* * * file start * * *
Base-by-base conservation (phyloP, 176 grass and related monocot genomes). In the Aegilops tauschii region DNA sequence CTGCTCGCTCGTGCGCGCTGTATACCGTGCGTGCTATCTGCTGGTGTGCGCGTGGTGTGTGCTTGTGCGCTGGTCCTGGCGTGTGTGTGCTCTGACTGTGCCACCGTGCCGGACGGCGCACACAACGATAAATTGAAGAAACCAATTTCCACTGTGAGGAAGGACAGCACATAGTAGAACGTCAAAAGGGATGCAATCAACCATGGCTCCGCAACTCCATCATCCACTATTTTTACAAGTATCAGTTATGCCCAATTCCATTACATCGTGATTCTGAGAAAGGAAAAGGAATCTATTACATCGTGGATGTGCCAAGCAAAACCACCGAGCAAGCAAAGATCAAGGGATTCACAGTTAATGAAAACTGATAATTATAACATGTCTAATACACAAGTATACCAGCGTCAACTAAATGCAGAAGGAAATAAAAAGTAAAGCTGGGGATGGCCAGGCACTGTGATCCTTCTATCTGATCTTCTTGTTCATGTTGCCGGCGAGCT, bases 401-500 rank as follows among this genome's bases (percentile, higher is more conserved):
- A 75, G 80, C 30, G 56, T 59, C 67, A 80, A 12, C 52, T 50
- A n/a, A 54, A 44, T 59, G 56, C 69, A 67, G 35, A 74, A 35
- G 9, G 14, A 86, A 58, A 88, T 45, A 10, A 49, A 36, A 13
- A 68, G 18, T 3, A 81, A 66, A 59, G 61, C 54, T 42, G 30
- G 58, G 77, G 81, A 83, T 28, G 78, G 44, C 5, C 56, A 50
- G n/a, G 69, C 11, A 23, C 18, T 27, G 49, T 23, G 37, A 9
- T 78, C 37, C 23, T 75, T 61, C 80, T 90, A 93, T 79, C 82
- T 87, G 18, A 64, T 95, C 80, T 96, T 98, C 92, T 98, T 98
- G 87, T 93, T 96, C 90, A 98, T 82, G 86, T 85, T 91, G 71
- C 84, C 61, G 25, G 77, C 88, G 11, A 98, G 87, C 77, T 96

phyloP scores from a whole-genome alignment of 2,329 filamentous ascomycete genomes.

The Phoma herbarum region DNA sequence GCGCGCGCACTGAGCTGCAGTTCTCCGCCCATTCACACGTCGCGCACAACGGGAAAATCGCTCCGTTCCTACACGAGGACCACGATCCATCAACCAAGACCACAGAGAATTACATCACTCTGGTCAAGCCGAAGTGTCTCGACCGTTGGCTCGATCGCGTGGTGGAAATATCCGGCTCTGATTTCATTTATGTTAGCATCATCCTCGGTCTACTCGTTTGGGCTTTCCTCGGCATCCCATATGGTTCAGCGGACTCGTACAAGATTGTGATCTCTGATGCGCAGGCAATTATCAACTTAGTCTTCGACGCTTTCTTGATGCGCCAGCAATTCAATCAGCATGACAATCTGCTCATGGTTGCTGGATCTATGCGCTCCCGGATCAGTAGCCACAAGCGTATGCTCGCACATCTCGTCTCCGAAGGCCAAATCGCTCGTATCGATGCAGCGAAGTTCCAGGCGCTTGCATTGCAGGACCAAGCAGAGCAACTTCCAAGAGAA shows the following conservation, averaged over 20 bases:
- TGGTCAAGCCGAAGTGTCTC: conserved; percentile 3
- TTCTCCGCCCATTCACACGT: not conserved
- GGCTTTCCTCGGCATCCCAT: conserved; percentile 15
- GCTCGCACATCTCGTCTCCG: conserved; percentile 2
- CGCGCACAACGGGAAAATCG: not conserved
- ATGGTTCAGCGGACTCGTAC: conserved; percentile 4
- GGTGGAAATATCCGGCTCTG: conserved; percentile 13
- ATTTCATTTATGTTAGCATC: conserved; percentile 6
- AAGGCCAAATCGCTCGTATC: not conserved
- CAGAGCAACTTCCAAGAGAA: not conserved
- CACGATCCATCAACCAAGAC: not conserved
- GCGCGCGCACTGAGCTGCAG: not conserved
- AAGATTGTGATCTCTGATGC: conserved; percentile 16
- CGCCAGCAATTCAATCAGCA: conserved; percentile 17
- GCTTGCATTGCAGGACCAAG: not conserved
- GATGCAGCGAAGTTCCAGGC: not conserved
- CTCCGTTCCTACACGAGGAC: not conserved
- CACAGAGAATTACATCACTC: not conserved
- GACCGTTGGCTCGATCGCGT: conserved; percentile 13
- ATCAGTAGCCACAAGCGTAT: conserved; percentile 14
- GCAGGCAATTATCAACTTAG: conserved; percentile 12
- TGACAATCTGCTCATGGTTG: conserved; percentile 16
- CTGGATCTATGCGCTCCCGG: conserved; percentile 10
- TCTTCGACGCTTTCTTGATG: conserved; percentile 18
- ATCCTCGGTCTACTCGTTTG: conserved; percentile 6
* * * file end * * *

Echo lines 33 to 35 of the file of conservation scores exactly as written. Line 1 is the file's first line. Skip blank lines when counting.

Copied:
- ATCAGTAGCCACAAGCGTAT: conserved; percentile 14
- GCAGGCAATTATCAACTTAG: conserved; percentile 12
- TGACAATCTGCTCATGGTTG: conserved; percentile 16